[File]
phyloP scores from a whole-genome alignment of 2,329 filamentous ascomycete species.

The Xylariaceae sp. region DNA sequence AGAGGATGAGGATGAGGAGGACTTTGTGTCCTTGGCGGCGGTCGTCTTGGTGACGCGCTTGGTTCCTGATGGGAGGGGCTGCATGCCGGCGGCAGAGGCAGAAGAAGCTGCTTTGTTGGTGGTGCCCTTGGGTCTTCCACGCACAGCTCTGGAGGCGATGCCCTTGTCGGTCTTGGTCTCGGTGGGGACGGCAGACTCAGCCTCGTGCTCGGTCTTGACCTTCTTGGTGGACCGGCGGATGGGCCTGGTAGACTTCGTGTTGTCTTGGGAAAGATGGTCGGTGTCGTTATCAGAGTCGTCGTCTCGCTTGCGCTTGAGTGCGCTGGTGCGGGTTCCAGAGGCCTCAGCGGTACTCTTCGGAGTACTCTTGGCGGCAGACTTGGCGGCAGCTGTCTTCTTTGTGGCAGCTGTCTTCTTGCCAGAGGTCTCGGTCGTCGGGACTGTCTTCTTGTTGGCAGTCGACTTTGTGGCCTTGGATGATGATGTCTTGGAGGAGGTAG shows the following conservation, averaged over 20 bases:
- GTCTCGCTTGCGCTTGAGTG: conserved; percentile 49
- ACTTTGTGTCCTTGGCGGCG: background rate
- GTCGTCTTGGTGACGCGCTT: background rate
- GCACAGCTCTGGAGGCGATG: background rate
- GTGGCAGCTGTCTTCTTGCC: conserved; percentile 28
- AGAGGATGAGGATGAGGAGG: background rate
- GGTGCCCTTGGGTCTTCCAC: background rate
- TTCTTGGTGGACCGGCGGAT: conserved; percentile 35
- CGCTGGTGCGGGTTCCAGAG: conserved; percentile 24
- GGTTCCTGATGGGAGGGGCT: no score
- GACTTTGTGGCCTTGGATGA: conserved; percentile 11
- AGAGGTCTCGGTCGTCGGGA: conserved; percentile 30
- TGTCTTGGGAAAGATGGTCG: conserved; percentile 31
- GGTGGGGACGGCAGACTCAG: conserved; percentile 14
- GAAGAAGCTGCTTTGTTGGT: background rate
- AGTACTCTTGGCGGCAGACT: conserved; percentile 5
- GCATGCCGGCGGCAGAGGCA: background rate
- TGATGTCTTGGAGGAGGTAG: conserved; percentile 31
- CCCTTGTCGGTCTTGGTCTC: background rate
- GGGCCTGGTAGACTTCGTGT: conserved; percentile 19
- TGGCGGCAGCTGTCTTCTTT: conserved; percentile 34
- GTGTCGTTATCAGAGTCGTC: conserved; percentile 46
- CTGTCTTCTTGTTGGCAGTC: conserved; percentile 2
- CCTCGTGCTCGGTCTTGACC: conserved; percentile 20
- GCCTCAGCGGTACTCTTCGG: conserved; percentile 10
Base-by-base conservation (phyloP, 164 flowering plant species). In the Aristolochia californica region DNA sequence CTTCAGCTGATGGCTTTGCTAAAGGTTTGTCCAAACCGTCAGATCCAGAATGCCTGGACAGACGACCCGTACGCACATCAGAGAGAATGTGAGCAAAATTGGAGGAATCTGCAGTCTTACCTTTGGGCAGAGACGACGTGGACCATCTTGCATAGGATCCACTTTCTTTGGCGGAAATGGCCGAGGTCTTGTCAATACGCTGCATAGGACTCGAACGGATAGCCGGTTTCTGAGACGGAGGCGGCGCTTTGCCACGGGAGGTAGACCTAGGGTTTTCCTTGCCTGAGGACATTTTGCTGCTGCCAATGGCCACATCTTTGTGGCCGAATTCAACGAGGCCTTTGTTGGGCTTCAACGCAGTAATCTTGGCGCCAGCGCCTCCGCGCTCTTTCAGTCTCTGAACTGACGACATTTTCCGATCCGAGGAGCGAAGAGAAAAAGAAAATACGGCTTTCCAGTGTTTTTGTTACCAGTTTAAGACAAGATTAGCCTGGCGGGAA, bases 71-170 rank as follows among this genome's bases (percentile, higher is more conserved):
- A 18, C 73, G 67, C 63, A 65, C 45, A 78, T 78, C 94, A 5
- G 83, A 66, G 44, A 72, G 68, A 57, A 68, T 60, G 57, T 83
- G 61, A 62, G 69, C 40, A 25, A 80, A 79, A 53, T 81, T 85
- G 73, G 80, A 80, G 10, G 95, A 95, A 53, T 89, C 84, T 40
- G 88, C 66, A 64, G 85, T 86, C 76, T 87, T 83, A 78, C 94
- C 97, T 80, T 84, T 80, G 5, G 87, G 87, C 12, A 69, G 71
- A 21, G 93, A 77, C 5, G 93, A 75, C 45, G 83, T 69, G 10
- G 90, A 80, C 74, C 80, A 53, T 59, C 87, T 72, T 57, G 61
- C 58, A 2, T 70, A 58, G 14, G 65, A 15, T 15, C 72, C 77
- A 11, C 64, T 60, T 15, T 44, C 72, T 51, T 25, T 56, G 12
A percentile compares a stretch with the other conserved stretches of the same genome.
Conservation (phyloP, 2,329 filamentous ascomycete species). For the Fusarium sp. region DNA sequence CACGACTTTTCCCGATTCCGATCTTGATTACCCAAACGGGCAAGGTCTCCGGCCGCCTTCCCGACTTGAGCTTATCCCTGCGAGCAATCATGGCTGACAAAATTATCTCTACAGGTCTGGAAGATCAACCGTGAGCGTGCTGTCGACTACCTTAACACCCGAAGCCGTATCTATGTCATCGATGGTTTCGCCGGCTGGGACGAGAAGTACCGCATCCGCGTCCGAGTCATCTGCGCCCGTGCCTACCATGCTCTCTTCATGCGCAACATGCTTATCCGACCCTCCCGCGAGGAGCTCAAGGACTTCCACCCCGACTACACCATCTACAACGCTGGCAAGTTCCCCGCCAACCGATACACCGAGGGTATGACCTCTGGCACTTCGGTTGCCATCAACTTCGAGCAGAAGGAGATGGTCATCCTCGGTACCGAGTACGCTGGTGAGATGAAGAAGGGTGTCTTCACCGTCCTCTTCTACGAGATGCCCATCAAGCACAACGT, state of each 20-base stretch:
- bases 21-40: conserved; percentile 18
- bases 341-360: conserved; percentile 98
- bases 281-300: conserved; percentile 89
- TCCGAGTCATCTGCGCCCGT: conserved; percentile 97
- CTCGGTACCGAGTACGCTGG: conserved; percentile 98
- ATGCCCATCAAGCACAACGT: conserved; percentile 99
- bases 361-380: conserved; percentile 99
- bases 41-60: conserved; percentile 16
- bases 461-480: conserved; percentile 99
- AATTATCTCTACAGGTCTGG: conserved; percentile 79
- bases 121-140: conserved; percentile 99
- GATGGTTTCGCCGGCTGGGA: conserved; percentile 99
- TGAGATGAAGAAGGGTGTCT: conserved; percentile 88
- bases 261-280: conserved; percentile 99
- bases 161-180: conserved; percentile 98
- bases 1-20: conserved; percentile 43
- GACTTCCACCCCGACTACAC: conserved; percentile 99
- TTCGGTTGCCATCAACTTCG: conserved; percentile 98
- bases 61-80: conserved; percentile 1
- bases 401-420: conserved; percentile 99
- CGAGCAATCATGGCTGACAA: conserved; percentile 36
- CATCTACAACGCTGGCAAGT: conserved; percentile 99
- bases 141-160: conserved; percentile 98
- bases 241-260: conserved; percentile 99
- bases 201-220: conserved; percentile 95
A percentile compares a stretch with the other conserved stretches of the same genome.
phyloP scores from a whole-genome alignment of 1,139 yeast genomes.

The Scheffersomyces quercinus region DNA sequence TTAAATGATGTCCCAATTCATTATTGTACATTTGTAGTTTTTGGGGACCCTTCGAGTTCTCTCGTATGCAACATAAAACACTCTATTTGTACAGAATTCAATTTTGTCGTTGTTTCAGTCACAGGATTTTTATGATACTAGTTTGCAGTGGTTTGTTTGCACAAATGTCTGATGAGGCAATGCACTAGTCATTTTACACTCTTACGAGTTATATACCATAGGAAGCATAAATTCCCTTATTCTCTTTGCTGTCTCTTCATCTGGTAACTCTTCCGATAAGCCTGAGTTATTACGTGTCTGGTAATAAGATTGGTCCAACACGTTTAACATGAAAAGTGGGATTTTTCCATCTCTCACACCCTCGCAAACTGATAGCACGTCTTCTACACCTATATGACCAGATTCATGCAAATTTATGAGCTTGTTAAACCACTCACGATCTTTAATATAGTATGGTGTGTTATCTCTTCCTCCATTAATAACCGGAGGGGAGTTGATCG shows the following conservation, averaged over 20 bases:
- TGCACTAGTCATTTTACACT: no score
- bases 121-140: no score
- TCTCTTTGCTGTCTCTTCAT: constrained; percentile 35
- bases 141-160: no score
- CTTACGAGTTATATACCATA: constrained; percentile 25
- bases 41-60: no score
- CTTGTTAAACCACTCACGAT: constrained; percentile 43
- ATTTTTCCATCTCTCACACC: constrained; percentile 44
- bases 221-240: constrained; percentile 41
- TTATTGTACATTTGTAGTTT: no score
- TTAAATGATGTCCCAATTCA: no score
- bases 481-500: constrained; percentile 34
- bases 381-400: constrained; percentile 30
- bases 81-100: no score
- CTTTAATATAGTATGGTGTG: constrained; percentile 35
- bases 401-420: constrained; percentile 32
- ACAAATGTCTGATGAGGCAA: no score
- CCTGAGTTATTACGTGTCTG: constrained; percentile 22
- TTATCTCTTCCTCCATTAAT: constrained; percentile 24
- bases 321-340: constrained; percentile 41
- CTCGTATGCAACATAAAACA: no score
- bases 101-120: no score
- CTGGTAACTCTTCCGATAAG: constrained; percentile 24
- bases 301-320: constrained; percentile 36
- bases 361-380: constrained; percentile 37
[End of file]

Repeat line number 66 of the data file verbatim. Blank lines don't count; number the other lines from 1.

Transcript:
A percentile compares a stretch with the other conserved stretches of the same genome.